Wellbeing and Self-Perception

by Marcia Hughes and James Terrell

Self-Perception includes three core skills according to the EQi 2.0: Self-Regard, Self-Actualization and Emotional Self-Awareness. These three powerful skills are a part of the 16 skills resulting from rigorous research begun in the 1980’s by Dr. Reuven Bar-On when he asked the question: “What differentiates people who are successful in responding to environmental demands from those who are not successful?”. Emotional Intelligence is a set of emotional and social skills that collectively establish how we respond to the many environmental demands placed on us. “Environmental” is a broad concept drawing on the physical, mental, emotional and spiritual components of our lives.

While the EQi 2.0 module appropriately presents the 5 composites and 16 skills in a circle, we typically begin with Self-Perception when building understanding of EI. That’s because self-regard, self-actualization and emotional self-awareness are bedrock requirements for understanding ourselves accurately as well as engaging effectively with others. Our internal dialogue and self-perception has an inescapable influence on how we show up in our world.

Each of these three skills impacts how we hold ourselves, how many strengths and capabilities we have, and ultimately how we engage with others. If we see ourselves as honest, capable, and good at learning, we will hold ourselves with respect, take appropriate risks to leverage our capabilities into new opportunities and have increased capacity to connect with others. We won’t be distracted with the negative energy that leads to self-limiting inner dialogue, with holding ourselves back from new opportunities at work or with compromising what we ask out of life.

Emotional Intelligence skill development is a primary platform for developing our wellbeing.

Wellbeing connects with emotional intelligence in indispensable ways. Wellbeing is a positive outcome that is meaningful because it tells us that we perceive our lives are going well and with that we have more strength and energy to develop our skills and make our best contributions to our society, business, even the world. Our wellbeing is impacted daily by our self-perceptions and the deep impact they have on our internal state.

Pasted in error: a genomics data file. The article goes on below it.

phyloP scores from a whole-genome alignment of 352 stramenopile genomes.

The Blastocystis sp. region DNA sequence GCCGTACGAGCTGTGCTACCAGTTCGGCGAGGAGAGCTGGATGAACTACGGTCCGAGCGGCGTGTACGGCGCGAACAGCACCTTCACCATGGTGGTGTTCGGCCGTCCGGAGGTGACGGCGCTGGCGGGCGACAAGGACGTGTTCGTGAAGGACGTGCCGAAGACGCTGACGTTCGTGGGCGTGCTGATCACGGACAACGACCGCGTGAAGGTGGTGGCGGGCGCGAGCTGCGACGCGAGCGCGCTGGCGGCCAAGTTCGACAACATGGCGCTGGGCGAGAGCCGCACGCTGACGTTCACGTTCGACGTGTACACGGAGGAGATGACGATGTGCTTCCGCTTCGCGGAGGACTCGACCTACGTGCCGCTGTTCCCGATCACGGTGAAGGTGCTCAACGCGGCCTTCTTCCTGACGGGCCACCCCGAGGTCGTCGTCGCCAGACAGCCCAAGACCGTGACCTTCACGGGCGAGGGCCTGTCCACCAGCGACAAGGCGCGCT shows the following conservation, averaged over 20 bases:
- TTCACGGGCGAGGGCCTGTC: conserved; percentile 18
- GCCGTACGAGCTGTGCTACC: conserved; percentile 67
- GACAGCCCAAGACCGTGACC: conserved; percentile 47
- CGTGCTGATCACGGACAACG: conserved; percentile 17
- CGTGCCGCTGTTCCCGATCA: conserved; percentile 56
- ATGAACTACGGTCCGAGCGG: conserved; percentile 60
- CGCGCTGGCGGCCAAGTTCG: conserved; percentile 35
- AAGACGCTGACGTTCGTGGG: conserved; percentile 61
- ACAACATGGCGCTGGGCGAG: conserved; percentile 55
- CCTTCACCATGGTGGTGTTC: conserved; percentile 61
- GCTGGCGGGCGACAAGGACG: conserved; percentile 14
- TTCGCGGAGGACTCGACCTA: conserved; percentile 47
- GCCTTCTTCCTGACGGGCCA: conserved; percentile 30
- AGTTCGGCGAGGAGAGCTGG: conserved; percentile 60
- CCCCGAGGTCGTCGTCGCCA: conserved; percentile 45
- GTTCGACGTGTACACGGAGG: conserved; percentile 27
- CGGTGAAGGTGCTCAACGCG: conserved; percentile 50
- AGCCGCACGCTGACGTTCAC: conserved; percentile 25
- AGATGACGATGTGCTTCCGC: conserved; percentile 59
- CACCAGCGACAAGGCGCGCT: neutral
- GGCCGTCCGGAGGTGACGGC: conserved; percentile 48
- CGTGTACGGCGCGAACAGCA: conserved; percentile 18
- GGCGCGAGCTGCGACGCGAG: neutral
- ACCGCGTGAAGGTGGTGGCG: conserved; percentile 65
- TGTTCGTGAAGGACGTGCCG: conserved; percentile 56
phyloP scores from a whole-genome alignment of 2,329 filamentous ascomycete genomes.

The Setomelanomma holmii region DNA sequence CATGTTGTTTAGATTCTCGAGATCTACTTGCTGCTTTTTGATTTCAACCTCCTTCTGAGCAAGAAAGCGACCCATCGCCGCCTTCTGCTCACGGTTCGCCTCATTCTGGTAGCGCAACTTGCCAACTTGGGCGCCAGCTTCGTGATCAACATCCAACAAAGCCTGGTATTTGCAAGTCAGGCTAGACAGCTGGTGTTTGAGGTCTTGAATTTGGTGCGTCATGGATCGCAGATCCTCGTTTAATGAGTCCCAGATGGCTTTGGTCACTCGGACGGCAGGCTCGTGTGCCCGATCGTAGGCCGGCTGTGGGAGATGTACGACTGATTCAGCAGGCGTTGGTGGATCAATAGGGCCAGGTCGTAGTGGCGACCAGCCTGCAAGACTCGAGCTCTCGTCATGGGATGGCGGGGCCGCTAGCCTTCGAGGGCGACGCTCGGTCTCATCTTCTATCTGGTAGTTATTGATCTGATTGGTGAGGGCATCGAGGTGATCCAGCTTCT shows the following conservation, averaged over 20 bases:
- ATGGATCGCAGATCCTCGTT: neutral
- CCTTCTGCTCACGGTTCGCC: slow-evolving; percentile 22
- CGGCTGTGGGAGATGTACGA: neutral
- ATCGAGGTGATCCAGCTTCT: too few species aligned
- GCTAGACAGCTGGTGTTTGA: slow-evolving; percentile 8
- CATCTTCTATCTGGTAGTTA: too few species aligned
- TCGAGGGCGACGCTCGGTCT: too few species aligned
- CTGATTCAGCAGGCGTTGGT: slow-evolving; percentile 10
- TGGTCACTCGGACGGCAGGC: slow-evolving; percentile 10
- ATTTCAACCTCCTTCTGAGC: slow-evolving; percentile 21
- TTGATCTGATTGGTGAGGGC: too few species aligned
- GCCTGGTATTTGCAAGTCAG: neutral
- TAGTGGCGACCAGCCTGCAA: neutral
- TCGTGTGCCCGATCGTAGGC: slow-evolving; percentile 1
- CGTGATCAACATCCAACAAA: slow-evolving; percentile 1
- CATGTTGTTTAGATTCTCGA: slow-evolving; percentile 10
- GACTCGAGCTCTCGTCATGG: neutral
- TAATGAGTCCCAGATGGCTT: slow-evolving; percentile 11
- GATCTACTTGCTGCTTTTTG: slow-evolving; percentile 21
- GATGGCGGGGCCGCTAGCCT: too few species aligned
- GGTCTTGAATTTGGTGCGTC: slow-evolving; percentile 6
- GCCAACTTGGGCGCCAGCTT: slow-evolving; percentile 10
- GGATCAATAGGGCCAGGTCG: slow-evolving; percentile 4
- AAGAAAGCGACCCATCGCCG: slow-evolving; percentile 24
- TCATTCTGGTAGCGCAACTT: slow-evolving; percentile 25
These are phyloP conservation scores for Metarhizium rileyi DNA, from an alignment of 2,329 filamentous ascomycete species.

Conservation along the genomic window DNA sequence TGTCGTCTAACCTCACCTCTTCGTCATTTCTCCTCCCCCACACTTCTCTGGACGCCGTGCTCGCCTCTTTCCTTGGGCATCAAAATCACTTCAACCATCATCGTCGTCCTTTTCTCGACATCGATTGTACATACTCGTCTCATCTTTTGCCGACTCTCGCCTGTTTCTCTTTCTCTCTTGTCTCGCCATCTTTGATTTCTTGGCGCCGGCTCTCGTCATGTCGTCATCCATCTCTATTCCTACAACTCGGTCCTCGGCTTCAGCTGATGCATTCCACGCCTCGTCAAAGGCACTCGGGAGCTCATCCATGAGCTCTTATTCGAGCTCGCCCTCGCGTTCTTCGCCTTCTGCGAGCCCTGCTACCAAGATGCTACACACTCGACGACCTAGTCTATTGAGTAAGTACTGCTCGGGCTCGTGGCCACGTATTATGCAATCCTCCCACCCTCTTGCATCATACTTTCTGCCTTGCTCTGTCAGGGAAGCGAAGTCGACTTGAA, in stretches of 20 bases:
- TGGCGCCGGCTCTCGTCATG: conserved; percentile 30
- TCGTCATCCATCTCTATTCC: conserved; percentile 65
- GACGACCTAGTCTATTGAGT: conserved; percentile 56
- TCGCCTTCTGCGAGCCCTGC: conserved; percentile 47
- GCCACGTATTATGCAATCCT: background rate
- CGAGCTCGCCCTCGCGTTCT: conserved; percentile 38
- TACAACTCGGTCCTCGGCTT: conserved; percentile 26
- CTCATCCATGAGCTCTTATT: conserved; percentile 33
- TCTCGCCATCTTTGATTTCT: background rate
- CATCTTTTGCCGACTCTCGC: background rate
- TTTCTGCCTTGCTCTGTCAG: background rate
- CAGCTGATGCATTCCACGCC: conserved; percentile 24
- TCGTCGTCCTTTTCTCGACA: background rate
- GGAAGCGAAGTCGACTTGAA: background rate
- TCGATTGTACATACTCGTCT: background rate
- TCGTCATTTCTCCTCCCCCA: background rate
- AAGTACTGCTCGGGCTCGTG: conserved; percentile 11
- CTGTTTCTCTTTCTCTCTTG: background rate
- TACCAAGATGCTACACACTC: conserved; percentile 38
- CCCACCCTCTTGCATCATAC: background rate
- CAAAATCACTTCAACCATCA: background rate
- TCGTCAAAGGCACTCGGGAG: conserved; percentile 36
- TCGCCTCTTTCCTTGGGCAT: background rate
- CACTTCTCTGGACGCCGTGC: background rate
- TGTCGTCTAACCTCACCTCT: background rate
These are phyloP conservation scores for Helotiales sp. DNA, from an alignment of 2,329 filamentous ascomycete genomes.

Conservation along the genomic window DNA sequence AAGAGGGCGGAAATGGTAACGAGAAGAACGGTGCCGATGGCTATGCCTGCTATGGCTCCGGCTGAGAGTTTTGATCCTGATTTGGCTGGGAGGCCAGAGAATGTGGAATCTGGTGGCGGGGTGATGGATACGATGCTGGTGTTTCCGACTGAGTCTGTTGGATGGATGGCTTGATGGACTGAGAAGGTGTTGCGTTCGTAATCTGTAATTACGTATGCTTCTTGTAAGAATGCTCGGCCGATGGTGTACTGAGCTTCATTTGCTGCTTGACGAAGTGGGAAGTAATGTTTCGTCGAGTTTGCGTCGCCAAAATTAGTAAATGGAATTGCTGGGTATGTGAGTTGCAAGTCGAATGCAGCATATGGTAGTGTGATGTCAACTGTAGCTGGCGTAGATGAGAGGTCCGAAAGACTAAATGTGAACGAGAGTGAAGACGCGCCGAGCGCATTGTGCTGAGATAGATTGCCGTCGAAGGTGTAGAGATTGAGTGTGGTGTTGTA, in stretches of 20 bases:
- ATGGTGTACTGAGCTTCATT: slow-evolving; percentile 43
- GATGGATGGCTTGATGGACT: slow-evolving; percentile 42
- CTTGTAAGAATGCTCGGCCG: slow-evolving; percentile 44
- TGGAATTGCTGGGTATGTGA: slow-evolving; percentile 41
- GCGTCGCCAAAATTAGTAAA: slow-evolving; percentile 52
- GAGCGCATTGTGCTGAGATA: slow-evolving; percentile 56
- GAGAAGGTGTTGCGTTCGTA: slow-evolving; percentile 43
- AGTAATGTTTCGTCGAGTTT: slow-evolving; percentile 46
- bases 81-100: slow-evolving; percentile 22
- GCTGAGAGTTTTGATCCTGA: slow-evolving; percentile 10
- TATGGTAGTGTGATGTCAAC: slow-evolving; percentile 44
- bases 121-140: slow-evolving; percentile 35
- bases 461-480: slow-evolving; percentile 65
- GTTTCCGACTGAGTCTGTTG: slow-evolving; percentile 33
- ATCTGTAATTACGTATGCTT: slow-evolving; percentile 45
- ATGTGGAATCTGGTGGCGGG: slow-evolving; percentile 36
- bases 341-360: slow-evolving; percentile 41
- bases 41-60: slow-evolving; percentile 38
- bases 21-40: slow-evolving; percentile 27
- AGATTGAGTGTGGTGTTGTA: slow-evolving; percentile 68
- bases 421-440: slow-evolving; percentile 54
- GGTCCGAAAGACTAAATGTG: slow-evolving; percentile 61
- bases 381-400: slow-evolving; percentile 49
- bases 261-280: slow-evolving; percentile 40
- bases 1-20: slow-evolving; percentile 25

Self-Regard & Emotional Self-Awareness Skill Development

Self-regard can be developed to promote enhanced wellbeing through:

Improving your self-talk. Nothing is more impactful on individual self-regard than the quality of the continuous self-talk that we humans engage in.

Improve your self-talk by:

    1. Notice what you’re saying to yourself. Note your tone and the scenarios that lead you to be the most gentle, the most unforgiving, or the most curious. Write down what you hear yourself saying. Notice the trend of your comments.
    2. Step back and observe what you’ve just noticed. Access this information through the eyes of a caring friend so that you have some detachment.
    3. Develop new ways to speak to yourself for any circumstances where you’re being harsh or berating yourself. Three or four succinct statements are a good number to work with. Write them out, put them on your computer screen, bathroom mirror, your car dashboard. You might say:

“I care and do my best.” Or

“I love myself and others.”

    1. When you hear yourself being self-condemning immediately substitute one of your positive statements. Don’t judge the harsh statement, just move to the positive.

With these steps you’re building positive self-regard that can expand your internal strength, and thus how you show up to the world. This builds strength that allows you care about others. It builds the space to develop and demonstrate empathy. The 16 skills of the EQi deeply impact one another as we apply emotional intelligence. Two of the most closely related are self-regard and empathy – noticing and caring about ourselves and about others.

Future articles will provide strategies for understanding and developing self-actualization and emotional self-awareness, the other skills of the self-perception composite.

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